I went into Doctorow’s ‘Petard: A Tale Of Just Deserts’ with reservations: I like Doctorow because his bouncy writing tends to carry you along but I find his politics suspiciously neat (if, in essence, agreeable). Happily, while this tale opens up with a plucky young techhead who is working to #changetheworld with his open source #TechActivism that could be a business but doesn’t need to be because #OldModelsAreStupidAndObsolete, it wrongfoots you and darts into less travelled territory. Rather than simply being about the smart young things beating the dinosaurs of big business and changing the world for the better, it looks instead at how existent power structures could seduce the smart young things with the appeal of clever modern business models and exciting problem-solving challenges. It draws a potentially uncomfortable link between the sociopathy of corporate structure and power, and techheads who are more obsessed with problems than people. It’s one of my favourites from this collection.

Another favourite, Raven’s ‘Los Piratas Del Mar De Plastico’ appears right after Gibson’s contribution and, given the title, I worried that it would also concern the Pacific garbage patch. Happily the plastic ocean in question is a vast field of greenhouses in Southern Spain, an impoverished region which receives the bounteous gift of piratical entrepreneurs swanning in to disrupt and profit. Raven’s prose is dense and chewy – in stark contrast with Gibson’s sharp, fragmented style – but his voice soon establishes itself. The story concerns the confluence of technology, business, grey/black markets and, more importantly, what’s left behind after they move on as well as alternatives to the meta-narrative of ‘wealth creation’. I enjoyed it for its earthiness, empathy and thoughtfulness, even if it does commit a minor sin with one character’s slightly cringeworthy Glaswegian dialect.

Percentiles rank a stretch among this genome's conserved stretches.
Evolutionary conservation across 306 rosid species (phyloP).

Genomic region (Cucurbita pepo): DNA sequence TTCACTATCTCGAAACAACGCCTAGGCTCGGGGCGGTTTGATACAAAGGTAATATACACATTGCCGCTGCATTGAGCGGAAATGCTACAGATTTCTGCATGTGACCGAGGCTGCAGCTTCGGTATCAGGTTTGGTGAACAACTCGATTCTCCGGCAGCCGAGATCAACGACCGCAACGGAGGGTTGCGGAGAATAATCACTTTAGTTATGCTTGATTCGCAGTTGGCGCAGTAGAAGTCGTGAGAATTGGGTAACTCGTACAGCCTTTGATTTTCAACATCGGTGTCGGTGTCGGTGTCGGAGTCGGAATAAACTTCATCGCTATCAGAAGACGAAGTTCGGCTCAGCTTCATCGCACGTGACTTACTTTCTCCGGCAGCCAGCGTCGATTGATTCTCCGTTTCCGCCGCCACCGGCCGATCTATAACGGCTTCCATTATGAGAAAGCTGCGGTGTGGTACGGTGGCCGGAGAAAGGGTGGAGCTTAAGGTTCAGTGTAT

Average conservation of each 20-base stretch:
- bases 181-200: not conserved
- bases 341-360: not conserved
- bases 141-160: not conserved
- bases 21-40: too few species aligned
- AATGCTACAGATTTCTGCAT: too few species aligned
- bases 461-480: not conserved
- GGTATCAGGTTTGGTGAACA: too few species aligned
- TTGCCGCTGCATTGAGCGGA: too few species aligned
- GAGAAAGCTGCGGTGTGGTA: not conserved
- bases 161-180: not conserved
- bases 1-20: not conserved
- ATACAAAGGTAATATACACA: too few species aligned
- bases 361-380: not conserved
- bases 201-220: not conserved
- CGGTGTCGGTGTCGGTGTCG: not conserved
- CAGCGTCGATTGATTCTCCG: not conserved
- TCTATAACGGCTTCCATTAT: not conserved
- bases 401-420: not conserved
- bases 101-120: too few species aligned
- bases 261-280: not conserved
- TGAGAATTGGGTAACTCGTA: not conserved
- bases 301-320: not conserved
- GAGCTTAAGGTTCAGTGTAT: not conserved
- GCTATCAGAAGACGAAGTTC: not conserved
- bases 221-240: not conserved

Joel Garreau’s ‘Persona’ is about the bifurcation of personalities into clone receptacles – to facilitate multi-tasking, basically – and their subsequent re-integration, all through the prism of academics and academia. The experiment is all going reasonably well until the media catch wind of it. ‘Persona’ could easily be a ‘science gone wrong!’ or ‘conservatives hate science!’ story but after leading you up that road it surprises you with an ambush. The concluding events failed to convince me – they don’t at all follow from the characters as previously established – but I still liked the tale for its clever ideas and sleight of hand.